Cordless Reciprocating Saws Almost Come of Age
While they're not up to the challenges of full-time demolition, cordless saws are a great option on a roof or in a crawlspace.
Synopsis: This tool survey features eight cordless reciprocating saws ranging from 14.4v to 24v, explaining their advantages and disadvantages compared to corded saws and comparing each saw’s specifications, cutting ability, and run time.
A dozen years ago, my satisfaction with my first 9.6v Makita cordless drill convinced me that cordless tools were the wave of the future, and I plunked down nearly $300 to buy a 12v, 6-1 ⁄2-in. cordless circular saw. But I can’t think of one single job where that saw earned its keep. For the most part, it has remained in its box, a reminder of the limitations of technology and my own gullibility.
But like The X-Files’ Fox Mulder, I want to believe, and I am convinced that eventually the technology of cordless tools will catch up with the promise. As this new crop of cordless reciprocating saws demonstrates, that day is almost here.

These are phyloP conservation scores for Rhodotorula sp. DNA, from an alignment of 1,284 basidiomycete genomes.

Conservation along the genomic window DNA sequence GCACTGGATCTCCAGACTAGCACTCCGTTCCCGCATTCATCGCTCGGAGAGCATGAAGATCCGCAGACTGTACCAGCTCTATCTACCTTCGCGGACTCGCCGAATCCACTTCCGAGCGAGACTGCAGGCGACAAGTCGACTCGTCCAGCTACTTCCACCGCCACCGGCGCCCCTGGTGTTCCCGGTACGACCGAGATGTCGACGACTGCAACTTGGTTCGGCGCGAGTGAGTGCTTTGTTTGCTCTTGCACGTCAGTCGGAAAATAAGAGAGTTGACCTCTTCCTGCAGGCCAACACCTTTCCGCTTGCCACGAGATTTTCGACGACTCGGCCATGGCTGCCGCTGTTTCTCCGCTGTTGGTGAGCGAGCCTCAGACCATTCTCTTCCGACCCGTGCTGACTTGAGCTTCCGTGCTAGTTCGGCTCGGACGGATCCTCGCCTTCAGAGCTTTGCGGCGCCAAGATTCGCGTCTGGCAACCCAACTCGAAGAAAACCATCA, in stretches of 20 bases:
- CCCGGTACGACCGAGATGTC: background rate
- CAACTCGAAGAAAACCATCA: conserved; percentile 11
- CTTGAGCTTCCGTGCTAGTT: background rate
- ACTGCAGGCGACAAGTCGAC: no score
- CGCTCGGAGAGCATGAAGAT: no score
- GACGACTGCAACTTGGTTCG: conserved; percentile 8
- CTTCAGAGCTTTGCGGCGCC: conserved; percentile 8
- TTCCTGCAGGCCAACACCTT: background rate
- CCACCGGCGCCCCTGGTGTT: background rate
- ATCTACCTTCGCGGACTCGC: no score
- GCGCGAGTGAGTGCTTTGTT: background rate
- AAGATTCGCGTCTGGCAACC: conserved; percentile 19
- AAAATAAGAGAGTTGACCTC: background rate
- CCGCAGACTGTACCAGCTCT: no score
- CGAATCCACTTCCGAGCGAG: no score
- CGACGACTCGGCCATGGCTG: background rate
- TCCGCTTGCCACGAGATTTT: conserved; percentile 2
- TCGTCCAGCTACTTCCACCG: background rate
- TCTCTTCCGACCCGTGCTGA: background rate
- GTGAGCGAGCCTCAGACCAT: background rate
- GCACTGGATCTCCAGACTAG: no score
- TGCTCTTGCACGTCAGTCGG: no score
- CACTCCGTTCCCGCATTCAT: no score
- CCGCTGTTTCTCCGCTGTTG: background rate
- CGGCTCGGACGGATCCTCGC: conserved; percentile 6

Cordless saws don’t keep up with their corded cousins
I like the idea of being able to take my reciprocating saw up on a roof or down into a crawlspace without having to drag a power cord behind me. What I don’t like is the idea of having to crawl back out again with the job half-finished, looking for another battery. This problem is an issue with these saws; their run times are no more than five minutes. In general, cordless saws are heavy because of the battery, have shorter strokes and run more slowly than corded saws. Also, cordless reciprocating saws aren’t available with orbital action, a feature that significantly increases a corded saw’s cutting efficiency.
Except for the convenience of not having to be attached directly to an AC power supply, none of these cordless saws can compete with even the most modest corded reciprocating…